Effect of SR121566A, a Potent GP IIb-IIIa Antagonist, on the HIT Serum/heparin-Induced Platelet Mediated Activation of Human Endothelial Cells
16 September 1997
Accepted after resubmission 24 April 1998
08 December 2017 (online)
Heparin-induced thrombocytopenia (HIT) is a common adverse effect of heparin therapy that carries a risk of serious thrombotic events. This condition is caused by platelet aggregation, which is mediated by anti-heparin/platelet factor 4 antibodies. Sera from patients with HIT in the presence of platelets, induced the expression of E-selectin, VCAM, ICAM-1 and tissue factor and the release of IL1β, IL6, TNFα and PAI-1 by human umbilical vein endothelial cells (HUVECs) in vitro and initiated platelet adhesion to activated HUVECs. These effects which occurred in a time-dependent manner were significant in the first 1-2 h of incubation and reached a maximum after 6 to 9 h. The GP IIb-IIIa receptor antagonist SR121566A which has been shown to block platelet aggregation induced by a wide variety of agonists including HIT serum/heparin, reduced in a dose-dependent manner the HIT serum/heparin-induced, platelet mediated expression and release of the above mentioned proteins. The IC50 for inhibition of HIT serum/ heparin-induced platelet dependent HUVEC activation by SR121566A was approximately 10-20 nM. ADP, but not serotonin release, also appeared to be involved as apyrase and ATPγS blocked platelet-dependent, HIT serum/heparin-induced cell surface protein expression and cytokine release by HUVECs. Increased platelet adherence to HIT serum/heparin-activated HUVECs was inhibited by SR121566A and, to a lesser extent, by apyrase and ATPγS, showing that platelet activation and release was at the origin of the HIT serum/heparin-induced expression of these proteins by HUVECs.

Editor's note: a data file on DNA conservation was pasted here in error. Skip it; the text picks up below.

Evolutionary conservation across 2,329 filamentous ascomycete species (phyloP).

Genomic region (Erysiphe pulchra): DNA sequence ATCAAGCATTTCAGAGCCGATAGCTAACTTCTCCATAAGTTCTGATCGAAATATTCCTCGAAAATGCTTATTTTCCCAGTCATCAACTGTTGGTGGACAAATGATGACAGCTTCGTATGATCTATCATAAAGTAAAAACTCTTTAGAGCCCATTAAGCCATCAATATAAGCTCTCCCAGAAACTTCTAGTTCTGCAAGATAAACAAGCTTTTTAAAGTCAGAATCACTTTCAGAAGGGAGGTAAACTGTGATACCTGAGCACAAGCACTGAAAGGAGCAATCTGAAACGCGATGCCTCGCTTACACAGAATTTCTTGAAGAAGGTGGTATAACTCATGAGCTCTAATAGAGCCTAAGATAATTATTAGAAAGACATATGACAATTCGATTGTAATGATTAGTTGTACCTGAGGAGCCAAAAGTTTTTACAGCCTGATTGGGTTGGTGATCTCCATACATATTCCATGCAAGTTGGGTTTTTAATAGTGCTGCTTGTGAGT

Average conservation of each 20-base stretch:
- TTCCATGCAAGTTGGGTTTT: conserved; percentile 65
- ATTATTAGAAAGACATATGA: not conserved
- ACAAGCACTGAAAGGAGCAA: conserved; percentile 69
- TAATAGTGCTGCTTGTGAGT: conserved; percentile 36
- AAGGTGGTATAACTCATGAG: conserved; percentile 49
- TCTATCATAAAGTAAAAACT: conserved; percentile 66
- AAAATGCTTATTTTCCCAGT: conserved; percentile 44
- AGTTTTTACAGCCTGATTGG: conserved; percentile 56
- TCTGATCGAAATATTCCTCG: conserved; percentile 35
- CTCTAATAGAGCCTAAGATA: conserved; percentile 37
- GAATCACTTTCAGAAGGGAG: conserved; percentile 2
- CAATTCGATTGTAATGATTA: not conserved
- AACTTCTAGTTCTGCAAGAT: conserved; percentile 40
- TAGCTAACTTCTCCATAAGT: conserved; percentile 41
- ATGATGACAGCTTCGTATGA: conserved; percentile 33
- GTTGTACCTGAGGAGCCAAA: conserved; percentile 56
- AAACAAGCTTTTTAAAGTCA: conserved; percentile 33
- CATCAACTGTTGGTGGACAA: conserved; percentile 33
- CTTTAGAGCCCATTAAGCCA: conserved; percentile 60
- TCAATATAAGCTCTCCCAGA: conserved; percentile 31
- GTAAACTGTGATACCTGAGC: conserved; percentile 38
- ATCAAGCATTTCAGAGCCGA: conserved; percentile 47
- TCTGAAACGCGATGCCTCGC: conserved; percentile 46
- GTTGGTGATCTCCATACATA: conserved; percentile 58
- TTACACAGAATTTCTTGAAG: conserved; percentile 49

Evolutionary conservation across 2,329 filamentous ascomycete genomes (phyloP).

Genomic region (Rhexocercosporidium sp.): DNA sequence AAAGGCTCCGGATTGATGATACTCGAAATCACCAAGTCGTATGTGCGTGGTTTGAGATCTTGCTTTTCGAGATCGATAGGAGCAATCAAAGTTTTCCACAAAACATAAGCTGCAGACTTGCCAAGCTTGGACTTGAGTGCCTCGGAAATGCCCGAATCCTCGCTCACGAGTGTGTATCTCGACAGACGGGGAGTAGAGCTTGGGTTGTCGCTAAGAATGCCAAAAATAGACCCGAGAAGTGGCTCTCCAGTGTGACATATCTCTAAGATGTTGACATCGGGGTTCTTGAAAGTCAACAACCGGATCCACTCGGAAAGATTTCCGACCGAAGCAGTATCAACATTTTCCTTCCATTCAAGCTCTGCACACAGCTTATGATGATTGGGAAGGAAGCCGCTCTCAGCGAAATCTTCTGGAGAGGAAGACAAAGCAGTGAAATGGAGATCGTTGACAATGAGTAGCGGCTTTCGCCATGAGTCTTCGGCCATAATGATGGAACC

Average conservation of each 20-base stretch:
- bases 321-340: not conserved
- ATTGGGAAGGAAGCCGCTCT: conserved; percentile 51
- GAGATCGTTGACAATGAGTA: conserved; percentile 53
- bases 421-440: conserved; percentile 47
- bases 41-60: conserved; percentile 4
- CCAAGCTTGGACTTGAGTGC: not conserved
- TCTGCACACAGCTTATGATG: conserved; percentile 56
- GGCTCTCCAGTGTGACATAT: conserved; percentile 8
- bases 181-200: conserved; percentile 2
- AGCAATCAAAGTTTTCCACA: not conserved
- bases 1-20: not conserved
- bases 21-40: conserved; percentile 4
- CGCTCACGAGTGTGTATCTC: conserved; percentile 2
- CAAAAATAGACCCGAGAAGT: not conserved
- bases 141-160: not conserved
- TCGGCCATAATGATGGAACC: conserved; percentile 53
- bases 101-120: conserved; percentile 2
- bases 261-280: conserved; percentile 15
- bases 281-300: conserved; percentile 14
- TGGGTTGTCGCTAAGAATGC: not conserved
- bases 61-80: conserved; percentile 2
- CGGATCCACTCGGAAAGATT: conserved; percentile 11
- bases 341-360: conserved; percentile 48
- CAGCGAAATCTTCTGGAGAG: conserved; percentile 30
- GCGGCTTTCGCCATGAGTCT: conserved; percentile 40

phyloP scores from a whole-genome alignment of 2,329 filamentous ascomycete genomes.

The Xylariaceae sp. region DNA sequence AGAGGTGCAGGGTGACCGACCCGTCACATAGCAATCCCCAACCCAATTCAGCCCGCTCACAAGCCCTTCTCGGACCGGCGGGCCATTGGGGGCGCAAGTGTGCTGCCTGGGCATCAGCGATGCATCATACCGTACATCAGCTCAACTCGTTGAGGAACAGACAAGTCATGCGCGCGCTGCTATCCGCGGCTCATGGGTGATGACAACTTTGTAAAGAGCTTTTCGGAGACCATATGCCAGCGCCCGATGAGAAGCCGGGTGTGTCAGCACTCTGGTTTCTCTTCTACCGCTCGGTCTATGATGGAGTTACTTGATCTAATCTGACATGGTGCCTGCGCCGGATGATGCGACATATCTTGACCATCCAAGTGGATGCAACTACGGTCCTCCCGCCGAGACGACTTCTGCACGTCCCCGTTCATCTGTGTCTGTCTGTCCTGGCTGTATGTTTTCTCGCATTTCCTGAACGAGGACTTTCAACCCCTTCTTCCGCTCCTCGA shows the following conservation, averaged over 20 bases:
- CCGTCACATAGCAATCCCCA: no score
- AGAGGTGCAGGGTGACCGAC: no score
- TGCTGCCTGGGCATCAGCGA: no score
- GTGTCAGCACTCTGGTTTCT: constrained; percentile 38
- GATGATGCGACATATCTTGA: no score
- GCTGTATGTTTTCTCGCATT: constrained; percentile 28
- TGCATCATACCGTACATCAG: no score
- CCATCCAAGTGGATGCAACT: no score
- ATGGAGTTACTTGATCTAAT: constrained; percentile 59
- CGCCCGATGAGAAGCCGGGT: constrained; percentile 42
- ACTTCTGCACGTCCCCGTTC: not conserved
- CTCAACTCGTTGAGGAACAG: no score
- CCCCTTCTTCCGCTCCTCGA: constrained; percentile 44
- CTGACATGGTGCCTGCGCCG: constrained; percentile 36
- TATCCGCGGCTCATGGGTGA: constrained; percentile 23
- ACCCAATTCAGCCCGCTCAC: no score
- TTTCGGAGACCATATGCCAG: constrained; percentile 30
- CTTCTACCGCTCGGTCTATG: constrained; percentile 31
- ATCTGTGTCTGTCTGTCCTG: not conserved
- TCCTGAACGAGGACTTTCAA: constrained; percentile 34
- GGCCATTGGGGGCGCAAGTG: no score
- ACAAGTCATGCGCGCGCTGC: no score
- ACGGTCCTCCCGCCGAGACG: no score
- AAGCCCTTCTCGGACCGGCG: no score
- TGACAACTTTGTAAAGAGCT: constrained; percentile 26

Thus, sera from patients with HIT induced the expression of adhesive and coagulation proteins and the release of cytokines by HUVECs through the activation of platelets which occurred in a GP IIb-IIIa-dependent manner, a process that could be selectively blocked by SR121566A.
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